W.O. Carver has said that with openhearted clarity we know how significant we are to God. All our lives most of us are like that blind man Jesus touched and gave sight to. The healed man said he saw men as trees walking. He could not make out their faces—everything was still blurry. He saw through a film. But Jesus touched him a second time and maybe a third and fourth time. And he saw clearly faces, everything—the world around him. And this is what conversion truly is. Sometimes we get discouraged because we keep on breaking our resolutions. We keep on lapsing back to old and destructive patterns of living and thinking. We wonder if we are making any progress whatsoever. And God comes and touches us again. And sometimes again. And we begin to grow and see things we never, ever saw before. The reason that Paul prayed that the eyes of your hearts would be enlightened was so they could see the world and our own lives through the eyes of God. Saints learn to do that.
The Hopeful Ones
The third thing Paul prayed for was that “you may know the hope to which he has called you.”(I.18 b) Saints are the wise ones. They look at things through different eyes. And they are the hopeful ones. They keep on believing despite all the odds. Are you a hoper?
Do you know the name, Samuel Ogden? Samuel Ogden was a writer and former member of the Vermont legislature. He wrote an article in the New York Times, which was widely reprinted. He said that on one of the happiest Christmases he and his family had ever had his wife of 51 years just died there before their eyes. He said he was left alone. Not literally, he had children and many friends and associates. But he said that he just couldn’t get over his grief. For 51 years he had slept in the same bed with this woman. He said they had a wonderful relationship and at age 76 it was just more than he could take. Grief plunged him into a depression that got worse and worse. Finally, in desperation, he decided to kill himself. He rigged up a hose to the exhaust pipe of the car, stuck it though the car window and caulked up all of the cracks. But, he said for some unknown reason, maybe a backfire when the motor started, but the pipe disengaged from the exhaust. He said he did not know this. But Miss Fannie, the housekeeper saw him fooling around with the back of the car and eventually came out and discovered what he was trying to do.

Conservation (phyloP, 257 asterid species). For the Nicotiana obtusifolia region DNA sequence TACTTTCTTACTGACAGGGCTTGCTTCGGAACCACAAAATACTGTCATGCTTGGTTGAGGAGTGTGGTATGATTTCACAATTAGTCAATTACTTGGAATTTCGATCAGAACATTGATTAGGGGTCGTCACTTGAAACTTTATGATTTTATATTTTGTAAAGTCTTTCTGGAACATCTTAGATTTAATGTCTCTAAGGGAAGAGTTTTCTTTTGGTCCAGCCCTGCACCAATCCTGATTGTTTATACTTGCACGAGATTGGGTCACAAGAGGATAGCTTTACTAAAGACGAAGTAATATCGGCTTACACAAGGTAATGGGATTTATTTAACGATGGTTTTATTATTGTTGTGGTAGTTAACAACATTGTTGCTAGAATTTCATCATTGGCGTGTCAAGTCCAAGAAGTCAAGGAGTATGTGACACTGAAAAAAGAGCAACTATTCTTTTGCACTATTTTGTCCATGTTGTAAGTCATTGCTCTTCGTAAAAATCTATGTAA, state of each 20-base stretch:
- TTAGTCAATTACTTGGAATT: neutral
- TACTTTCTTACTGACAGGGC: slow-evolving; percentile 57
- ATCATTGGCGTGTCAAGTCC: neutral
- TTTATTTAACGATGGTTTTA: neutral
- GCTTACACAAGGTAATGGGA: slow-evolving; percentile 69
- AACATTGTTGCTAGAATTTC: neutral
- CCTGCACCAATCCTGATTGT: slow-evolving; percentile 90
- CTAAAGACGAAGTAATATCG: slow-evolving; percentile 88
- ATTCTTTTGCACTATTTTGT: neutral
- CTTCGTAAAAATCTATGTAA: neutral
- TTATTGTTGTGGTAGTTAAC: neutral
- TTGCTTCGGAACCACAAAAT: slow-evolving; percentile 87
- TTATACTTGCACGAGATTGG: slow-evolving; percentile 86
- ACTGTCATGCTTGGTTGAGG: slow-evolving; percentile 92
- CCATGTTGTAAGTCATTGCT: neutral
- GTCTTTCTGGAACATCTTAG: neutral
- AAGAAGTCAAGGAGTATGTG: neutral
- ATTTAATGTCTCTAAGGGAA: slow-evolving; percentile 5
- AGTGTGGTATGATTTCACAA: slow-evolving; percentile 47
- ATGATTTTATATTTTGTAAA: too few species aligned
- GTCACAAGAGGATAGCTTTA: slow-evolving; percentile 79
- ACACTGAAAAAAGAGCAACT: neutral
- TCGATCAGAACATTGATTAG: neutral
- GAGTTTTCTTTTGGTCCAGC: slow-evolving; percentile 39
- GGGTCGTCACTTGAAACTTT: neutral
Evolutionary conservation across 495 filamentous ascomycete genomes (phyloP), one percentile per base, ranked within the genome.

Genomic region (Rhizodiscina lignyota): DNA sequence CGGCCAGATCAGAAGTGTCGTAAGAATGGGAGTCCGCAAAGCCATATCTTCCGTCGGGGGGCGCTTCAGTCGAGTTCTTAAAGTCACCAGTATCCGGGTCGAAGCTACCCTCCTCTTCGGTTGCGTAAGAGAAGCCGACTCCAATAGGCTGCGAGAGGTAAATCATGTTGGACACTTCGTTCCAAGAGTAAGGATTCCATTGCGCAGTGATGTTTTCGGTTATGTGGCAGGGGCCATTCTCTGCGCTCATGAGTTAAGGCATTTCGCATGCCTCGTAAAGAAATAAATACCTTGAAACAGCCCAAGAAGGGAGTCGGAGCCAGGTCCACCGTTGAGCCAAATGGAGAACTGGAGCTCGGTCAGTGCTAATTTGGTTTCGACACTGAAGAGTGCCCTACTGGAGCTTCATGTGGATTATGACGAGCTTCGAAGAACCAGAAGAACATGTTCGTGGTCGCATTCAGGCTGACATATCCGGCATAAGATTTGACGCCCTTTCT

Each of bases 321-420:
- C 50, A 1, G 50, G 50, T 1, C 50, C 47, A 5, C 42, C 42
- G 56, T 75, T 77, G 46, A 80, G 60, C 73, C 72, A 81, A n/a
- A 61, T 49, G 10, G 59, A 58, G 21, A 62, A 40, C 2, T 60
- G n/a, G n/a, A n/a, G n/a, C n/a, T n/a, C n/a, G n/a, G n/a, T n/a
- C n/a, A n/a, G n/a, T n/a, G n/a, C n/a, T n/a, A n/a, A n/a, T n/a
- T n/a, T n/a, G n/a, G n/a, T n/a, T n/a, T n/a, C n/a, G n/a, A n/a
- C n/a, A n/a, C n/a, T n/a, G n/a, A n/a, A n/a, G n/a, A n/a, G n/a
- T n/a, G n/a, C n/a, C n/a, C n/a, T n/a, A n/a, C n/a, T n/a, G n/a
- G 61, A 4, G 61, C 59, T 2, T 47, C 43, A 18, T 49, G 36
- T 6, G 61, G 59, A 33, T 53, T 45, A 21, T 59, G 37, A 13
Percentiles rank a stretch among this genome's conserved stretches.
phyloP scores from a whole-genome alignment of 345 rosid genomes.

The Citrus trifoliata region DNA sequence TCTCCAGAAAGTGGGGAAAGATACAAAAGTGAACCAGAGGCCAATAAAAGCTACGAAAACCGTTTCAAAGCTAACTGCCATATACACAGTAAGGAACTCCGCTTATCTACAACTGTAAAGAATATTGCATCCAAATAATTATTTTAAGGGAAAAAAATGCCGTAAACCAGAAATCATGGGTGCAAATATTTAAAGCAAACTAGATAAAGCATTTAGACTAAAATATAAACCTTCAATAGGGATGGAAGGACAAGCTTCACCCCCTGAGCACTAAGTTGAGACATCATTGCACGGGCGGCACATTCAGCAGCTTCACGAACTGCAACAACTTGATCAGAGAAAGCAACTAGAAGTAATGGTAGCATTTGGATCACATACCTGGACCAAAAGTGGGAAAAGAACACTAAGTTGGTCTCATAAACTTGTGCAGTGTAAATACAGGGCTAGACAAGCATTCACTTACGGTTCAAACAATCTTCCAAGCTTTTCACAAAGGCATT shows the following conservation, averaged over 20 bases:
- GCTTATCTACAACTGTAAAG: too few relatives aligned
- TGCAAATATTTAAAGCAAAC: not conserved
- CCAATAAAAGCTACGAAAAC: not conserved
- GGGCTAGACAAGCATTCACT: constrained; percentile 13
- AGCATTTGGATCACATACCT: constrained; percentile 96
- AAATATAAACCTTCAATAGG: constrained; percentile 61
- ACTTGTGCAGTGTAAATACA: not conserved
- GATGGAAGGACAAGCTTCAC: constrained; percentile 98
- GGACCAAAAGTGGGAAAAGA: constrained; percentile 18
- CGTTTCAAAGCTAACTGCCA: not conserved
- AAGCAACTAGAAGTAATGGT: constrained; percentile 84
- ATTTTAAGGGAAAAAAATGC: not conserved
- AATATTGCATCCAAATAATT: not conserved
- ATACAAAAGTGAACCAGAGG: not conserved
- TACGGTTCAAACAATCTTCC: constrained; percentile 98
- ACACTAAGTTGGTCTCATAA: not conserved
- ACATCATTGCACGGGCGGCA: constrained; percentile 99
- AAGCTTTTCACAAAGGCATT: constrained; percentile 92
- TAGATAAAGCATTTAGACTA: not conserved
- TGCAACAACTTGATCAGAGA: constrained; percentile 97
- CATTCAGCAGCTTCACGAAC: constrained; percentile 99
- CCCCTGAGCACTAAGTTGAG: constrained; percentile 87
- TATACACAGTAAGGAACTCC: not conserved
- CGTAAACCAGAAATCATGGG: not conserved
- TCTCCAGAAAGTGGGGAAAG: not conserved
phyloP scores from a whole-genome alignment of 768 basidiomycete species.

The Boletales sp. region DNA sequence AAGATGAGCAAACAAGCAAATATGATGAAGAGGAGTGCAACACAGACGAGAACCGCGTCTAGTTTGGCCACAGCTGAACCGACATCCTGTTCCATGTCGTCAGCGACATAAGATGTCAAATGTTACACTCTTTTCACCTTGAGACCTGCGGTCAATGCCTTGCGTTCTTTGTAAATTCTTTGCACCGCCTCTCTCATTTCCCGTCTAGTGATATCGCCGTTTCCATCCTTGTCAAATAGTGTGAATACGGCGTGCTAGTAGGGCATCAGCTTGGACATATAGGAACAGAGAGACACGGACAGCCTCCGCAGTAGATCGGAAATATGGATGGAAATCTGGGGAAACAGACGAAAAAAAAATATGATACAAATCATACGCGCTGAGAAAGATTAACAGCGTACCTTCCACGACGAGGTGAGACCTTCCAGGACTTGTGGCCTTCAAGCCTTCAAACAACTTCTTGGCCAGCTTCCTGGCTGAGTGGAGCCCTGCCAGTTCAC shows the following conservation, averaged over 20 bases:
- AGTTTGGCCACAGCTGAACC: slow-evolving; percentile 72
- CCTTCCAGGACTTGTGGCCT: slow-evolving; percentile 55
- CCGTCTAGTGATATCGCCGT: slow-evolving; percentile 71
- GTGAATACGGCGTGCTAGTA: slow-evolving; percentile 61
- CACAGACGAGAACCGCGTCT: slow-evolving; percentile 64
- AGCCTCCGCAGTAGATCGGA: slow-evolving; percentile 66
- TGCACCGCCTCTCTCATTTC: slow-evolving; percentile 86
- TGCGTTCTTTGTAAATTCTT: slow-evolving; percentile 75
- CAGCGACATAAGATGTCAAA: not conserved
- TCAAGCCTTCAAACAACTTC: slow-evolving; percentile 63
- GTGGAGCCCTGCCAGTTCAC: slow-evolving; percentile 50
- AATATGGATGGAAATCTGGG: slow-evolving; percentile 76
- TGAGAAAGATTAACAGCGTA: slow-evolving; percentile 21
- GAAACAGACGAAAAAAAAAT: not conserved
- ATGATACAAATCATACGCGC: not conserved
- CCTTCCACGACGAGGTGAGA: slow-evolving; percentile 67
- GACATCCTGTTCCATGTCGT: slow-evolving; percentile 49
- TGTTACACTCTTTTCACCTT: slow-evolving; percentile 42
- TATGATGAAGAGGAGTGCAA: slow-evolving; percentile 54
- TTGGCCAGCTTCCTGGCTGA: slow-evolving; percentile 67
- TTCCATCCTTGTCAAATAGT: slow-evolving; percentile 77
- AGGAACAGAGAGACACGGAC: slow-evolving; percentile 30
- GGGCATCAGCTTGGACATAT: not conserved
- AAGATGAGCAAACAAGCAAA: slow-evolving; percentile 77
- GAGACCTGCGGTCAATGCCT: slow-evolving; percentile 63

He was taken to the hospital and there, he said, he made a great discovery. He said that all the values which his unbearable grief had twisted into a pattern of evil could be set right once he began to look through Mamie’s eyes. He began to do this. And so he made a new resolve. To live with as much joy as he could accomplish. To do things she would want him to do. To do work that was still left undone. He began to move out of his self-centeredness and fulfill some of his obligations to his family and community. He said that he had learned to hope again—and it was hope that kept him going. Life had purpose and he was on the road again. Could a man be a saint who has tried to commit suicide and failed? I think so. If we learn to hope we can help others become hopers, too.
Those That Know God's Power
But maybe Paul saved the best for last. He also prayed: “that (we may know) what is the immeasurable greatness of his power for us who believe, according to the working of his great power.”(1.19) Saints are wise. Saints are insightful. Saints are hoppers. And saints are the powerful ones.